With respect to total disability, the Nebraska Supreme Court has stated that:
A worker who, because of his injury, is unable to perform or obtain any substantial amount of labor, either in his particular line of work, or in any other for which he would be fitted except for the injury, is totally disabled.
McDonald v. Lincoln U-Cart Concrete Co., 232 Neb. 960, 442 N.W.2d 892 (1989).
Another definition also cited by the Nebraska Supreme Court is that:
Total disability under the workers’ compensation law means disablement of an employee to earn wages in the same kind of work, or work of a similar nature, that he was trained for, or accustomed to perform, or any other kind of work which a person of his mentality and attainments could do.
Kleiva v. Paradise Landscapes, 230 Neb. 234, 430 N.W.2d 550 (1988).
Under these definitions, the trial Court committed clear error by awarding plaintiff temporary total disability benefits for the entire period of time from and including October 7, 2002, to and including November 24, 2003. This matter is remanded for specific findings with respect to the periods of time when plaintiff was entitled to temporary partial disability during this time period.
We next take up the claimed errors in the trial Court’s finding that plaintiff was permanently and totally disabled and in failing to comply with Rule 11 of the Nebraska Workers’ Compensation Court in doing so.
Rule 11 of the Nebraska Workers’ Compensation Court provides:
Meaningful Review. Decisions of the court on original hearing shall provide the basis for a meaningful appellate review. The judge shall specify the evidence upon which the judge relies.”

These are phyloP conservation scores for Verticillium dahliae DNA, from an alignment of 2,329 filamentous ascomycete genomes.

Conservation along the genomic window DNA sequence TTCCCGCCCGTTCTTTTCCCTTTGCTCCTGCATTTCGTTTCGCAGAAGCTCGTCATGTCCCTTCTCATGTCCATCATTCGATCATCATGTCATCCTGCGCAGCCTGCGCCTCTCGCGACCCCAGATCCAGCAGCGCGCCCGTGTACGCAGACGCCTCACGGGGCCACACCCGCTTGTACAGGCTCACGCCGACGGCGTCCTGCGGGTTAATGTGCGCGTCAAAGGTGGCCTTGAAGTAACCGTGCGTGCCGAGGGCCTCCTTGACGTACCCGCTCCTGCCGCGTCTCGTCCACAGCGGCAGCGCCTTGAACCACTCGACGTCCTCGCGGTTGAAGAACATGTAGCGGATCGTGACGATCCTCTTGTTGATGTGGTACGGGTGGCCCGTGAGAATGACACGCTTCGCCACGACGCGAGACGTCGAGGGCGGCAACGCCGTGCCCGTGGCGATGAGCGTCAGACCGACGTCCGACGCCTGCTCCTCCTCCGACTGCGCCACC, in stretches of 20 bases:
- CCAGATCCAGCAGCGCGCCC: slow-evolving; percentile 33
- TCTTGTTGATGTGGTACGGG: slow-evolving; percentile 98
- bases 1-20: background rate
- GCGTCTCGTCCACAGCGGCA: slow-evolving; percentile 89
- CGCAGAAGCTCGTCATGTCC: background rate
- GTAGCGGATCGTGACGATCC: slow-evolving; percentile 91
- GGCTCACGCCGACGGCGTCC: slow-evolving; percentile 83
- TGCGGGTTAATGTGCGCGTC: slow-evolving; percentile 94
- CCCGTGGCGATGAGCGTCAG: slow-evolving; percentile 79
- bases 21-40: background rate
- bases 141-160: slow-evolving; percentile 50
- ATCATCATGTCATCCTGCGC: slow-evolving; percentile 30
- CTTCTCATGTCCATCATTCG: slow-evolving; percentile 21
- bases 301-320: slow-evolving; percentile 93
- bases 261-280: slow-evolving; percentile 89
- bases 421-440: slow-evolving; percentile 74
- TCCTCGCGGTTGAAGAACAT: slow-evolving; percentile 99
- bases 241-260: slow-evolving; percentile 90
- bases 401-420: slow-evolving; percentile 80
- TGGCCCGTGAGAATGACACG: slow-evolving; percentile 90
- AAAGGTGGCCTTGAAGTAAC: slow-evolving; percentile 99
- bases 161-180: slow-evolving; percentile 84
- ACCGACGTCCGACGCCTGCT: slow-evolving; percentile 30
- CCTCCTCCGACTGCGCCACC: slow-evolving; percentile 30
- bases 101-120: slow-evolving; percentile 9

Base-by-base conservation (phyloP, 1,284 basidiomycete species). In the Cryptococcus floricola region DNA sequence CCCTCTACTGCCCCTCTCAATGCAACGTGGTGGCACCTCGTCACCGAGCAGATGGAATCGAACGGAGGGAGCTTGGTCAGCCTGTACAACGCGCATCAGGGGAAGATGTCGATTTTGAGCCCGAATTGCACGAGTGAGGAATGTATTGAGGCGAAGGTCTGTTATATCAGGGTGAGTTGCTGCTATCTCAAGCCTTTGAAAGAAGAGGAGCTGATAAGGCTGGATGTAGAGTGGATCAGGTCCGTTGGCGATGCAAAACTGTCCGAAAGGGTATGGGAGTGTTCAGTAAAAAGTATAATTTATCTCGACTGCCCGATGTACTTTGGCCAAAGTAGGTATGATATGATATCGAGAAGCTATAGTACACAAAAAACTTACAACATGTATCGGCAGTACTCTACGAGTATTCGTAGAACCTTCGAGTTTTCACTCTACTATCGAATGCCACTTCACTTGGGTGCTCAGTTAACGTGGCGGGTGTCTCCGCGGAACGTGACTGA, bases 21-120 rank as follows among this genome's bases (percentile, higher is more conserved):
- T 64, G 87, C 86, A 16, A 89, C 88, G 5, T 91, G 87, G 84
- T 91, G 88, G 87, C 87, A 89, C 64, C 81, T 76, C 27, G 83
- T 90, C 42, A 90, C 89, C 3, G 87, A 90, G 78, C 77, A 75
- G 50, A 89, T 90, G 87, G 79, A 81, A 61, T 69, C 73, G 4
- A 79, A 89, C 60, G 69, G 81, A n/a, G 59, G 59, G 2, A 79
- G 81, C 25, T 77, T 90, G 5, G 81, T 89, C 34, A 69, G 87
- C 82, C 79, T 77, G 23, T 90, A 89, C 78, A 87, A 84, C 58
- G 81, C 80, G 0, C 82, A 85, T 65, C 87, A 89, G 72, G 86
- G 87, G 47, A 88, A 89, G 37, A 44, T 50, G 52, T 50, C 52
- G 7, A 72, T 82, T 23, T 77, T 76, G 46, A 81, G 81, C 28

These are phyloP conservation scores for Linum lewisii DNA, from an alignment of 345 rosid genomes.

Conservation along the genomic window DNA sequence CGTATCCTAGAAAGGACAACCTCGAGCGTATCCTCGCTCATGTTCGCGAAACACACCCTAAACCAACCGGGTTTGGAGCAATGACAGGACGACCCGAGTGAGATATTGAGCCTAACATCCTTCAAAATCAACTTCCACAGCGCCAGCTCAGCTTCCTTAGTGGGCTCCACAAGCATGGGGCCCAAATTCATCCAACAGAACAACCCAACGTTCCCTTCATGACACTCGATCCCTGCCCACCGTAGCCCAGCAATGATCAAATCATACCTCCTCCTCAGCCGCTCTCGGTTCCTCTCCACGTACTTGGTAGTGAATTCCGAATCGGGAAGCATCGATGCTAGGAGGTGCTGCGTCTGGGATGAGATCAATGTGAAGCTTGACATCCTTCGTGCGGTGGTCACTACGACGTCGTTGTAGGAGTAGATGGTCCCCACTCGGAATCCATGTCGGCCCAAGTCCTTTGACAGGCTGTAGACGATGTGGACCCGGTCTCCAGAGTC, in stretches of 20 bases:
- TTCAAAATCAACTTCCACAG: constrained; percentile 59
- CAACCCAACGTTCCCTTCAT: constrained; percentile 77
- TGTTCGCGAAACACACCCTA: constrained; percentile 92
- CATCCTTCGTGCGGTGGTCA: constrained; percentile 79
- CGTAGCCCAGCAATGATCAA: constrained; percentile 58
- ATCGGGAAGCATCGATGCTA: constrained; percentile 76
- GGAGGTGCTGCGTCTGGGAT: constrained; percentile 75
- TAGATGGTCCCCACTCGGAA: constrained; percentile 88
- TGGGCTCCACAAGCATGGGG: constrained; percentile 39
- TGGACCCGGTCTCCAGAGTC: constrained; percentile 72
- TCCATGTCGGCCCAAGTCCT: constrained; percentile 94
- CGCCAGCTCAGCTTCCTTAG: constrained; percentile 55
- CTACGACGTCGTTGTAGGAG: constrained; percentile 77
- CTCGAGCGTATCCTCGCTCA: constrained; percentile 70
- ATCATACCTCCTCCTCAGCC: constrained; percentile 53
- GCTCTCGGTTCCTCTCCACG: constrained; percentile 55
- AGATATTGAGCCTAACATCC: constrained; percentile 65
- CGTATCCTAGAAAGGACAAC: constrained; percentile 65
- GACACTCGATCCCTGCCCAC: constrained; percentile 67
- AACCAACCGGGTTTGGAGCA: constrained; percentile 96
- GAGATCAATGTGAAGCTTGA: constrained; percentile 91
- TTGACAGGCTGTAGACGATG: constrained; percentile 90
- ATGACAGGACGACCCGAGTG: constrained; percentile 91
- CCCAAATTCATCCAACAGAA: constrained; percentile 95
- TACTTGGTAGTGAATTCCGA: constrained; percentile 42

(Effective date December 13, 2006.)
Meaningful review means that the appellate court can tell what the judge decided and why the decision was made, so the reviewing body can determine whether error was made. In this case, the trial judge set forth sufficient evidence to provide for meaningful review. The trial judge discussed various aspects of different medical evidence with respect to the pain plaintiff suffered because of his back injury, as well as the depression associated with the pain and physical limitations arising out of the accident. Ultimately, the Court placed greater emphasis on some opinions over others and made the finding that:
The Court finds that the plaintiff is five years since the date of the accident and due to the long term effects of that accident which include the physical injury, physical limitations, pain and depression together with the various physical restrictions of sedentary to light duty employment that the plaintiff is essentially an odd lot employee and unable to be employed in a competitive work environment and is permanently and totally disabled (T8).